For over a year now I’ve been describing myself as an Esoteric Christian. I adopted this terms before I fully understood what it meant, but I also knew that it was the best description of where I am in my faith journey. Whenever people ask me what an Esoteric Christian is, I jokingly respond, “it means I’m a Christian who’s into weird shit.”
I used to care so deeply.
I used to care so deeply about right belief, about Orthodoxy, about the church’s teachings and how to best live them out.
I used to care so much about being part of the inside, part of the Right Crowd. I used to care so deeply about not being cast outside for some minor heresy.
On Christmas Eve my partner and I watched an old favorite of mine: Donnie Darko. The film is a trippy, incoherent and yet strangely cathartic philosophical exploration of reality. Running through the film is Donnie’s struggles with belief in God. The film captures well the unreality and alienation that accompanies such deep exploration: little makes sense in this world, and we are surrounded by delusions and nightmares.
The scenes that struck me the most powerfully were the discussions Donnie has with his therapist about his struggles with belief in God.
For as long as I have had faith in God, I have also known doubt. My doubt and I have been in a dance for years, now, growing apart and then coming together, sometimes fighting, sometimes talking, sometimes choosing to understand one another.
As I struggle with navigating the faith I love so dearly, I turn to the internet for guidance, and I find a great deal of cerebral talk with little soul. I hear Sam Harris and Dawkins and Christian apologists talk about the pros and cons of faith, but what’s missing for me in almost all discussions about doubt is humanity.
In 2013, I was sick with heartbreak. My boyfriend, on a sunny January day in Baltimore, broke up with me.
He was a conservative Christian, and so was I. We both believed that homosexuality was not God’s best for humanity, and that it would be a sin to act on it. And yet, here we were: deeply in love, and now deeply heartbroken. We had lived in a horrible in-between place, unable to change our beliefs and unable to stop loving each other. The dissonance drove us mad, and it ended in him breaking up with me. I’d never known such rending emotional pain.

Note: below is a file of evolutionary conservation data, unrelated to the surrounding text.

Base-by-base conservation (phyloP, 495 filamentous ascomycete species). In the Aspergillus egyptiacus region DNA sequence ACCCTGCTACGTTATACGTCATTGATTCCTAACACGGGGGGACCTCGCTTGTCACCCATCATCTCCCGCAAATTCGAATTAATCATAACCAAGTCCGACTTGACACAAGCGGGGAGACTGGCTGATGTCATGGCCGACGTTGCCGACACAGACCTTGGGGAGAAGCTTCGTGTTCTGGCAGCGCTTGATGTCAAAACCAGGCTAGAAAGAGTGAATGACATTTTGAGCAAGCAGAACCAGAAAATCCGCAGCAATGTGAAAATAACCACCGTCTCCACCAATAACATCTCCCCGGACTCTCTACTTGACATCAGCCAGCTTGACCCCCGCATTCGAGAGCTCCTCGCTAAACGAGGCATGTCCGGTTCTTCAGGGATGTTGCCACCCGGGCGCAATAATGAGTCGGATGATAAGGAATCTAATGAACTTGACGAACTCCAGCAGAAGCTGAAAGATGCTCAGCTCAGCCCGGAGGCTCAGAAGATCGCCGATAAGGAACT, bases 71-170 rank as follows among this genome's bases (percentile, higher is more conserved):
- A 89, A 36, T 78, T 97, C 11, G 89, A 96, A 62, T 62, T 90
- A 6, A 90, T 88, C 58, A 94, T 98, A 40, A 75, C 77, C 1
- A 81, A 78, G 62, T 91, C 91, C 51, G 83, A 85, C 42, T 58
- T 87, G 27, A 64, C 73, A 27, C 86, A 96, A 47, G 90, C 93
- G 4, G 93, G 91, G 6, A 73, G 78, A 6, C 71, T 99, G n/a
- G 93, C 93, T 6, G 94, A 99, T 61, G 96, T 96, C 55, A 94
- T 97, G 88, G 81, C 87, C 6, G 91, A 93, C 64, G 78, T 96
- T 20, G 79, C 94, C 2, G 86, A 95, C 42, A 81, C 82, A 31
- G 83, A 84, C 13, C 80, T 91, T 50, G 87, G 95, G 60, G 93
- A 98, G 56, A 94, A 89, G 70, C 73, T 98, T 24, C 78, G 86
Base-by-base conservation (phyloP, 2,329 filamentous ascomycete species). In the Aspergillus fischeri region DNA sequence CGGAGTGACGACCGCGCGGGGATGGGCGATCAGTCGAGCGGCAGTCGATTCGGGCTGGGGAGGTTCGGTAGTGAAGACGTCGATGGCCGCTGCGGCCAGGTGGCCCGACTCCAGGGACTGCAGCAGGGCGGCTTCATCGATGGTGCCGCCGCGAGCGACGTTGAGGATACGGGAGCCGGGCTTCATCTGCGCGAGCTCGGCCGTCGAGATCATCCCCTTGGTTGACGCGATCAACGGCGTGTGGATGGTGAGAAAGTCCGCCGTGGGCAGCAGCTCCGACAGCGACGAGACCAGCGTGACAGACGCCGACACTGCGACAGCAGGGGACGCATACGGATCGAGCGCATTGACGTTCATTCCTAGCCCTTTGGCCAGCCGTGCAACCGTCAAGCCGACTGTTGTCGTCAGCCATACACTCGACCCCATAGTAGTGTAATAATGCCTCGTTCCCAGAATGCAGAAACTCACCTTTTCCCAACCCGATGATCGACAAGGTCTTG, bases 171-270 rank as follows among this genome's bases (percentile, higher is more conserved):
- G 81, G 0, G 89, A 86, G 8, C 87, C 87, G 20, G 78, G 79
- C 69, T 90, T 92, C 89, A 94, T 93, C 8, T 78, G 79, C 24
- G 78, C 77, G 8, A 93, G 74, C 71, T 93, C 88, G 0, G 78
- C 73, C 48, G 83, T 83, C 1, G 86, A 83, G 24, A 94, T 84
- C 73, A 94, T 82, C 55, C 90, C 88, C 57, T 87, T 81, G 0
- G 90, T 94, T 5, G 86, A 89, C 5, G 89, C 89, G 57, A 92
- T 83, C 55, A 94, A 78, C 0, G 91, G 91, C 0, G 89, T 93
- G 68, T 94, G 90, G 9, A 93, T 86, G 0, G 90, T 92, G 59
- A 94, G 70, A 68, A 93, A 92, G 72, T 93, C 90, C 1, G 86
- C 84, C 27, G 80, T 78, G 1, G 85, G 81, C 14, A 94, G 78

Wendy VanderWal-Gritter – a Christian thinker, ministry leader, and straight ally – has long struggled with the dynamic tensions of being a person of faith who also embraces the gay community.
Nearly every gay person raised in the Christian world has heard it at least once in their lives: “You know deep within your heart that what you are doing is wrong. You know in your heart that homosexuality is not God’s best for you, and you are just unwilling to admit it, running away from the truth.”
Far too often, we hear this from the people we love the most: old friends, pastors, parents and siblings – the people who raised us, nurtured us, taught us how to understand the world. They are concerned, well intentioned, unaware of just how damaging, belittling, dehumanizing those 9 little words are: “you know the truth deep down in your heart.”
American poet Mary Oliver begins her poem Wild Geese thusly:
You do not have to be good.
You do not have to walk on your knees
For a hundred miles through the desert, repenting.
You only have to let the soft animal of your body
love what it loves.
Every so often, I find myself meditating on these lines. They represent a shift in my consciousness, a sea change in my faith and worldview. These words have been the theme of my growing up; of moving from boy to man.